Nik Fish is one of Australia’s favourite sons. No spring chicken anymore – don’t say I said that – he has been a stalwart of the industry for something like 20 years. From compilations to tours and headlining events here, there and everywhere, Nik’s name is synonymous with harder edged music – and its many and varied changing faces. And this time, the Wild – Hard Bass Anthems CD is the topic of conversation.
Indeed, I remember talking to the lad a few years ago about the different flavours in music and the evolution of the scene. At the time, he was getting ready to play a New Years event somewhere or other and he described it as an opportunity to reset, as it were. “It’s like the last 20 years don’t matter,” describes Nik. “When you’ve got that many under your belt, you really see how the market has evolved and changed. The fans you had early on have themselves had the chance to have kids who come up and say things like, ‘My dad listened to you!’”
Some honour. So no surprise then that he is adding another compilation CD to his repertoire. And so many years into a career – one that across the industry can be rather short – he is humbled by the experience and is rather modest about his success; like his entry into the revolving door that is the EDM world started, in his own words, “like everyone else’s”.
“Basically, I walked into a room and was completely taken by the sound. It was an experience I’d never had before. You sort of walk out into the light of day and realise the world of nightclubs, festivals and parties is just completely another world altogether. If it’s the sort of thing that tickles your fancy, then you’re going to be hooked. I think more than anything I was attracted by the sounds and vibes that were around in the ‘80s. I went to a lot of house parties around the time of the boom on the Chicago and acid house sort of era. There was this place in Sydney called the Hordern Pavilion and that’s really where I burst my cherry. It took me to another reality.”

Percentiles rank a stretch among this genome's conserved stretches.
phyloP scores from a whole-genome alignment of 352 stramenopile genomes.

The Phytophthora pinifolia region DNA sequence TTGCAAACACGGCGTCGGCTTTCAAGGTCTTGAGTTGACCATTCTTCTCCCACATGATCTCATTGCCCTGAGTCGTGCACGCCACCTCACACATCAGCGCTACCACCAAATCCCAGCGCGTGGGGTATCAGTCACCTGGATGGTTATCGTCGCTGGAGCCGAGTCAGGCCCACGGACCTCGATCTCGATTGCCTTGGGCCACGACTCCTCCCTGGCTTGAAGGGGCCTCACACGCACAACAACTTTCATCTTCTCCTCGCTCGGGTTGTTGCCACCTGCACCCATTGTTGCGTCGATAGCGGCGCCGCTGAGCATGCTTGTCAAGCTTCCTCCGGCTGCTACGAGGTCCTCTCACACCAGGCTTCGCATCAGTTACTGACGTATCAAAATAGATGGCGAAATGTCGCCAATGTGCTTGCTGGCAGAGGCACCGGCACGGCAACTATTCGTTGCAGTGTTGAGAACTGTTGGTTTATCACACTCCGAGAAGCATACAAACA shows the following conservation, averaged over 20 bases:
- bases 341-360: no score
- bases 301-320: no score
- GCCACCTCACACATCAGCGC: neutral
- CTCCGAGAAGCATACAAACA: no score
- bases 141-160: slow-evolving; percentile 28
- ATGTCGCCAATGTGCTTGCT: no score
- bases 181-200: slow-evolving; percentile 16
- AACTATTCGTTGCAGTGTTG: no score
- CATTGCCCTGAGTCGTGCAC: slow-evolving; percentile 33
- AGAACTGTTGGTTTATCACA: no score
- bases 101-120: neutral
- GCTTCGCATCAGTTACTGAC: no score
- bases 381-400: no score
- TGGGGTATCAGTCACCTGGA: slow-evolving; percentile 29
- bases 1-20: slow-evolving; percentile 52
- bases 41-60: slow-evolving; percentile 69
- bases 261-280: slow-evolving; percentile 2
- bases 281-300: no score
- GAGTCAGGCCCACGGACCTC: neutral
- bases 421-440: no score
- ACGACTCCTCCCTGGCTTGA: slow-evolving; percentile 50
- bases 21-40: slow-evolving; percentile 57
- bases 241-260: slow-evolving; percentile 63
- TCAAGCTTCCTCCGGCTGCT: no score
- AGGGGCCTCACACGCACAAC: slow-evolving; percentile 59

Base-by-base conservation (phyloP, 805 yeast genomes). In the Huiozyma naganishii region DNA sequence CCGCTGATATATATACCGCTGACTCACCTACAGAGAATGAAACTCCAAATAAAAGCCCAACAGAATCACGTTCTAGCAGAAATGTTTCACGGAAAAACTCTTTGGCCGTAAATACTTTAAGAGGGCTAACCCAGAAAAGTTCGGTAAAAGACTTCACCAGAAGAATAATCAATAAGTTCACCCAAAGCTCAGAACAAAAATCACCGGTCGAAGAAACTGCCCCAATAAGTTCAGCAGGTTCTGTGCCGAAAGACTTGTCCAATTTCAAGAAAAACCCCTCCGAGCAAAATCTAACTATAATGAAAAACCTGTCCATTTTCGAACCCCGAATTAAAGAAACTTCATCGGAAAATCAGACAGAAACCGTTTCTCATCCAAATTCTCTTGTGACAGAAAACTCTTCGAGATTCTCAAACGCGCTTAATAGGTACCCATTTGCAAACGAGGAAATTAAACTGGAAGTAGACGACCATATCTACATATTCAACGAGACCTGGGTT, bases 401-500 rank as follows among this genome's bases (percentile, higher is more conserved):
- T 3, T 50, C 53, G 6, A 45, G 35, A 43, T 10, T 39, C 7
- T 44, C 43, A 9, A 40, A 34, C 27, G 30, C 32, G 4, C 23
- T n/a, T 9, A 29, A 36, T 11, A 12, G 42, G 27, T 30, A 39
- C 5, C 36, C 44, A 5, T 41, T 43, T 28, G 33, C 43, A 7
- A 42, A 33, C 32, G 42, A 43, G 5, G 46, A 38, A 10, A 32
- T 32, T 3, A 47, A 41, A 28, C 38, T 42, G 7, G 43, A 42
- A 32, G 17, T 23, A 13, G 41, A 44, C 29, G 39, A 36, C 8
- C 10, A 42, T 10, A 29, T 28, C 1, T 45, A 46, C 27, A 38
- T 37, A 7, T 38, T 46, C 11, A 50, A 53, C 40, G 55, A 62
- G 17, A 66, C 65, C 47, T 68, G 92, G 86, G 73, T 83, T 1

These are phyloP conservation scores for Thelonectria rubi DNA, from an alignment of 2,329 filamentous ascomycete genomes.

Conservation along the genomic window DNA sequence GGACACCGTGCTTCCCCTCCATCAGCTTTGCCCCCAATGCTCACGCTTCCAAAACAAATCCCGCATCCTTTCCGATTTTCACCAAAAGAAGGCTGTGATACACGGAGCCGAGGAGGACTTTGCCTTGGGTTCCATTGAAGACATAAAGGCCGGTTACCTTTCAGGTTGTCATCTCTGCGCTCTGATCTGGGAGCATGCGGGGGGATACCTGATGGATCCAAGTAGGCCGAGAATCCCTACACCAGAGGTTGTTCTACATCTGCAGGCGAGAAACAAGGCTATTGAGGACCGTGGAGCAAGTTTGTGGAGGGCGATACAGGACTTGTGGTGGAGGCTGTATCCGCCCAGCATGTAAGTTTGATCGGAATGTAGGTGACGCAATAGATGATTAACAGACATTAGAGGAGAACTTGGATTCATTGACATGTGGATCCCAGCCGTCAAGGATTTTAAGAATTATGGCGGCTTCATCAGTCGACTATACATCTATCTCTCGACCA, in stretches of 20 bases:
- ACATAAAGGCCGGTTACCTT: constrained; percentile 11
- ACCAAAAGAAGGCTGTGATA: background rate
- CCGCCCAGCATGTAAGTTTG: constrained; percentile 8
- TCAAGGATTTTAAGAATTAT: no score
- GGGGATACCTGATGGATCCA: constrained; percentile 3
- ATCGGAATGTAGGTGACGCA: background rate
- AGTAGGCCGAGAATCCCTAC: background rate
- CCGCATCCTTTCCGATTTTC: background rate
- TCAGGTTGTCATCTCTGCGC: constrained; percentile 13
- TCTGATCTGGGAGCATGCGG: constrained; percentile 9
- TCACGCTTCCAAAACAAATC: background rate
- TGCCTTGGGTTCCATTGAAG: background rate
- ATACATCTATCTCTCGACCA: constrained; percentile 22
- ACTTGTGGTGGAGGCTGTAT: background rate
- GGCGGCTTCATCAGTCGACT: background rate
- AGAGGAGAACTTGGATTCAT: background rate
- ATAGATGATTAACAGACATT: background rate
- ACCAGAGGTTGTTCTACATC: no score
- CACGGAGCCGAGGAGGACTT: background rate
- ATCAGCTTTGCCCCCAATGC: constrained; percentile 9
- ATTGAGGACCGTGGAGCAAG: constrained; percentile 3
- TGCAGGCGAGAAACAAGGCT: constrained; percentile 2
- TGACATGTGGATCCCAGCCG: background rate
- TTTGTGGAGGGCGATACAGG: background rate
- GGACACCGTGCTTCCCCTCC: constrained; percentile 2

Hordern might (or might not) have started as the sentimental home of big room bass music in Sydney, but by the time the ‘90s were rolling nice and heavy, with dance music exploding all over the place, the number of host venues shot up with it – and things really started to fall into place for Nik. Bands like The Prodigy were inspiring youngsters from all over the globe and our friend from Sydney was no exception.
“These weren’t necessarily bands in the beginning. They were one guy in the studio making music and as they grew, they took on new members and took their whole performances to a live show and things evolved for a lot of them like that.
“There was this kind of dominant scene in various parts of the world – everyone was sort of doing their own thing. There wasn’t a lot coming out of the US for a while there outside kind of Chicago, Detroit and New York, and Europe had its own sub-cultures with techno and things like that. It was really the UK that was doing something really different that was appealing. Producers were doing some pretty amazing things; the whole thing was very raw and it allowed a lot of producers to push their own style. It wasn’t necessarily rave or hardcore or trance or whatever – it wasn’t necessarily happy or sad or hard. It wasn’t anything in particular, it was just a freedom of movement.”